With your divorce agreement, you must pay spousal maintenance. It is not the amount of the payments you focus on; it is how the court calculates payments.
Forbes provides several factors that determine maintenance payments. Know which parts of your income courts consider when making such decisions.
All recurring passive income, employment compensation and other types of earned income factor into spousal maintenance payments. That means partnership distributions, salary, carried interest, signing/performance bonuses and employee perks. Expect the court to examine your recent federal income tax returns, but know that it may look for money you do not report.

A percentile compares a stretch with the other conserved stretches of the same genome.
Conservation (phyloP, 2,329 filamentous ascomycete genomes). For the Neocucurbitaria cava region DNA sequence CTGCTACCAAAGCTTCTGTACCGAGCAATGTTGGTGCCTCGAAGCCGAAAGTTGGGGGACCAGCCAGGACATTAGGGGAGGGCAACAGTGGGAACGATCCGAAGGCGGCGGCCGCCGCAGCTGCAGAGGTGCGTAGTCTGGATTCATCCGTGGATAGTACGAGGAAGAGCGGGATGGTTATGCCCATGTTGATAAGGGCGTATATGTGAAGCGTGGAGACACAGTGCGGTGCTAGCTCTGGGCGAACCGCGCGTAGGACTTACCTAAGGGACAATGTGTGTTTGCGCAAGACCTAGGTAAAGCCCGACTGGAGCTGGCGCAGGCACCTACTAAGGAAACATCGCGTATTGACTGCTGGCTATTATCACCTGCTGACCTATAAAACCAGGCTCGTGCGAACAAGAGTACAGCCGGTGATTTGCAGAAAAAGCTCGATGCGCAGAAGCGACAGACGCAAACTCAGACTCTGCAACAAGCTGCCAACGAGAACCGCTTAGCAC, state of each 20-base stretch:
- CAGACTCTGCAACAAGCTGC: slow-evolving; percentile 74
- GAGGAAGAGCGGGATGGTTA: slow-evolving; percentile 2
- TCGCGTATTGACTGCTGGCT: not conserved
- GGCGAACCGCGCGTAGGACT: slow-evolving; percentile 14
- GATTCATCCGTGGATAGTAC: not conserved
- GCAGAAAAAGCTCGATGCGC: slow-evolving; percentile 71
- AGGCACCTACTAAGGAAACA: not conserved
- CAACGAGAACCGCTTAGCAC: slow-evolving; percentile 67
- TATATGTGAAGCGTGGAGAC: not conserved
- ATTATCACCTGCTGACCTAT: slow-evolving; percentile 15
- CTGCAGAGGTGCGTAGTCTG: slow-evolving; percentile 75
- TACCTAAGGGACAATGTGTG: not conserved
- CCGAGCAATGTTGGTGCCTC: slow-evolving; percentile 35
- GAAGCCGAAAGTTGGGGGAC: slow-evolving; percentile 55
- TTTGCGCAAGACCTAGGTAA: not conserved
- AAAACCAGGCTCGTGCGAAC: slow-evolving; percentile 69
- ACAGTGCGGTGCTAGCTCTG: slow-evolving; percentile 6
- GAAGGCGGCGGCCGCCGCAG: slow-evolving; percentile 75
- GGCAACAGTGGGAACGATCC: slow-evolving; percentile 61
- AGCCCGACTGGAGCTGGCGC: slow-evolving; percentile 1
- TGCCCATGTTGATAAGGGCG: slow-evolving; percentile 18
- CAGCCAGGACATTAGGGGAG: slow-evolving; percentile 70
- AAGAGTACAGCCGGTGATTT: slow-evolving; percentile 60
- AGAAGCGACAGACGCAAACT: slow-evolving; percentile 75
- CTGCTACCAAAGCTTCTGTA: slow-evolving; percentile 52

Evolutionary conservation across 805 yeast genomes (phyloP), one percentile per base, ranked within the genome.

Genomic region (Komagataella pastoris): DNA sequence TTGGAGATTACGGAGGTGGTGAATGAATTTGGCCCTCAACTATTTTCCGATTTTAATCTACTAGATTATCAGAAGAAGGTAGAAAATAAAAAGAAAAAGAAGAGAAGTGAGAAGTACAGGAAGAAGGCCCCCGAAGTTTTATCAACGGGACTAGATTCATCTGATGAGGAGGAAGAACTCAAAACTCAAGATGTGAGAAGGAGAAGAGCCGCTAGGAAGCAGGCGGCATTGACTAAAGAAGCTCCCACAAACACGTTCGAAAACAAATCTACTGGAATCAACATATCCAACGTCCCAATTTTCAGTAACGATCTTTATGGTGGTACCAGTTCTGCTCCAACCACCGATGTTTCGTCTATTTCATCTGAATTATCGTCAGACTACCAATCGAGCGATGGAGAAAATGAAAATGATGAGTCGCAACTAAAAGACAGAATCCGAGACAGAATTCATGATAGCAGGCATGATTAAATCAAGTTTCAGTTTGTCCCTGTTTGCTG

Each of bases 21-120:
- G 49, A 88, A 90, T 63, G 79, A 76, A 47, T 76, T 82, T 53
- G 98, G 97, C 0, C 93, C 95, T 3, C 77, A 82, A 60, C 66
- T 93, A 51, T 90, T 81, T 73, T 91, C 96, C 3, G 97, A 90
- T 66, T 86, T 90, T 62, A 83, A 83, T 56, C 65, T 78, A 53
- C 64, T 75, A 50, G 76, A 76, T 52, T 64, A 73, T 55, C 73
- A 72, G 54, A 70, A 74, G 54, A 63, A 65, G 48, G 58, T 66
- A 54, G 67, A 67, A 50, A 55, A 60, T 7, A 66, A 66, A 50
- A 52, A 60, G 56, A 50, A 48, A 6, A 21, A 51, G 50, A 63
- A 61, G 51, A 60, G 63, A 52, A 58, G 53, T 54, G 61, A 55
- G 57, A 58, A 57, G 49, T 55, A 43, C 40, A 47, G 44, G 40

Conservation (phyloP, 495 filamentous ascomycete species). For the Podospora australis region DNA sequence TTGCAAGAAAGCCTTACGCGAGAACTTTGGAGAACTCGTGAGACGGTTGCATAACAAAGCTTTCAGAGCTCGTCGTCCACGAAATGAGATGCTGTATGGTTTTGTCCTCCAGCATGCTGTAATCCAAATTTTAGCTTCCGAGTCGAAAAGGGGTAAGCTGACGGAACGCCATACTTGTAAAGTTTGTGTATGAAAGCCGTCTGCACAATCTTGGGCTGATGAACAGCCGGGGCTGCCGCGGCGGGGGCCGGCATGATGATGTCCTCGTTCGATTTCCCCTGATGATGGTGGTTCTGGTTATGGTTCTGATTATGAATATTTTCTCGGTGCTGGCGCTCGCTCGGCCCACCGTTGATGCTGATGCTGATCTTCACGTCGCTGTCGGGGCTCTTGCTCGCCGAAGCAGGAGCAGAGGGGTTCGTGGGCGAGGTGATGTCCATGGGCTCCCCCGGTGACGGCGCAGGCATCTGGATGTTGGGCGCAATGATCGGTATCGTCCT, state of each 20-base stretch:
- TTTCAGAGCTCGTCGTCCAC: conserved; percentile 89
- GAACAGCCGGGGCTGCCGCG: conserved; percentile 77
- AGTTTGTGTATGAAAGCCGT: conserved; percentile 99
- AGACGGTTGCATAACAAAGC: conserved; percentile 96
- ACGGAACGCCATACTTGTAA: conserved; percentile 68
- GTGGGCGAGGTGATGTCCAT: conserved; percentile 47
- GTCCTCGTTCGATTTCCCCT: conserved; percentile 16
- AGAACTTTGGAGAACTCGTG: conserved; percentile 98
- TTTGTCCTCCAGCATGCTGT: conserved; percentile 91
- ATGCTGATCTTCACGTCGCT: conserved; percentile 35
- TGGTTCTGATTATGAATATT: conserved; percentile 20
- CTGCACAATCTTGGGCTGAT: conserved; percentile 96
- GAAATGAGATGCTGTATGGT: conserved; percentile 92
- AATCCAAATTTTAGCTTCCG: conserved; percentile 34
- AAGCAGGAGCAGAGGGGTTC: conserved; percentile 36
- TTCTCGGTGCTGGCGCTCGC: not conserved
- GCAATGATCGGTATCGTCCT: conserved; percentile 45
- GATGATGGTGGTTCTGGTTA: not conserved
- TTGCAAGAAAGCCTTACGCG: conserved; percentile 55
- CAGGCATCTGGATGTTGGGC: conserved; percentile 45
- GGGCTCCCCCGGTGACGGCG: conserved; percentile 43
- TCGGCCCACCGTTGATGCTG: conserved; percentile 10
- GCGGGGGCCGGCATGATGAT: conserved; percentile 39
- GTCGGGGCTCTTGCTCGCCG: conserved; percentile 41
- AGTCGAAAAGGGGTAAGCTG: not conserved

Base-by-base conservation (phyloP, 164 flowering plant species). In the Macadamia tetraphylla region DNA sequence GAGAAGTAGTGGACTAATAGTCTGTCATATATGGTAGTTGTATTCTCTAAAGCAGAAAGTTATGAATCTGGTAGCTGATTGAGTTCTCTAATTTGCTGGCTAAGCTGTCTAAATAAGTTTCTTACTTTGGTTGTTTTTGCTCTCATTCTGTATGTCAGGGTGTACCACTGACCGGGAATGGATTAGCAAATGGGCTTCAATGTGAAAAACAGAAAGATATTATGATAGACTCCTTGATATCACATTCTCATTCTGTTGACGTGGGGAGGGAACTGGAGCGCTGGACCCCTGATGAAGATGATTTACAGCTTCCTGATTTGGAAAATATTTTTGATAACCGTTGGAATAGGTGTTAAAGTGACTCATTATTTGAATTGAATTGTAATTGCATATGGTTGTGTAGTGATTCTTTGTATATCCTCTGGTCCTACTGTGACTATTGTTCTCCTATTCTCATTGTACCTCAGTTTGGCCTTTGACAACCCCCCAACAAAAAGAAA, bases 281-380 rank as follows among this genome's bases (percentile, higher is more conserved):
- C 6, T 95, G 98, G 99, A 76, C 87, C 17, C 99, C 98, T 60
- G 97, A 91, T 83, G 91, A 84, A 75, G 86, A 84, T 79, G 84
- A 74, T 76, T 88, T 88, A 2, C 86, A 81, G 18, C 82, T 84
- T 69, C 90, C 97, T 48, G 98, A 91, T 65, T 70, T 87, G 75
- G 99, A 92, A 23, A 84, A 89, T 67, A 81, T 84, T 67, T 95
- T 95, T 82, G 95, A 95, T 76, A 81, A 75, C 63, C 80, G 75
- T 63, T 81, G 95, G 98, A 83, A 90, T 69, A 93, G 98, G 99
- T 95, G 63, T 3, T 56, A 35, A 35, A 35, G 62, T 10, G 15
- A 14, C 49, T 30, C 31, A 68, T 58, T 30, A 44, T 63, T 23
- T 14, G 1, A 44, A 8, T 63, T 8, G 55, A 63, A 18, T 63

Going beyond earned income, courts often factor in income potential when determining spousal maintenance payments. For instance, you may have an MBA from a prestigious business school, but your current position may not match the caliber or pay grade of a graduate of such an affluent school. If you once had an income that matches your educational background, the court may determine your spousal maintenance payments from that number rather than your current income.
Maybe besides your regular job, you also receive substantial regular financial support from your family. If so, the court also considers this when determining maintenance payments.
You have a degree of control over spousal maintenance payments. If you know you have an upcoming bonus or an especially profitable year ahead, file all necessary divorce paperwork ASAP before that income comes in. On the other hand, maybe you anticipate a less lucrative year. In that case, dragging your feet a bit in filing for divorce may work in your favor.
Several factors determine how much you can anticipate paying for spousal maintenance. Use the above information to your advantage moving forward.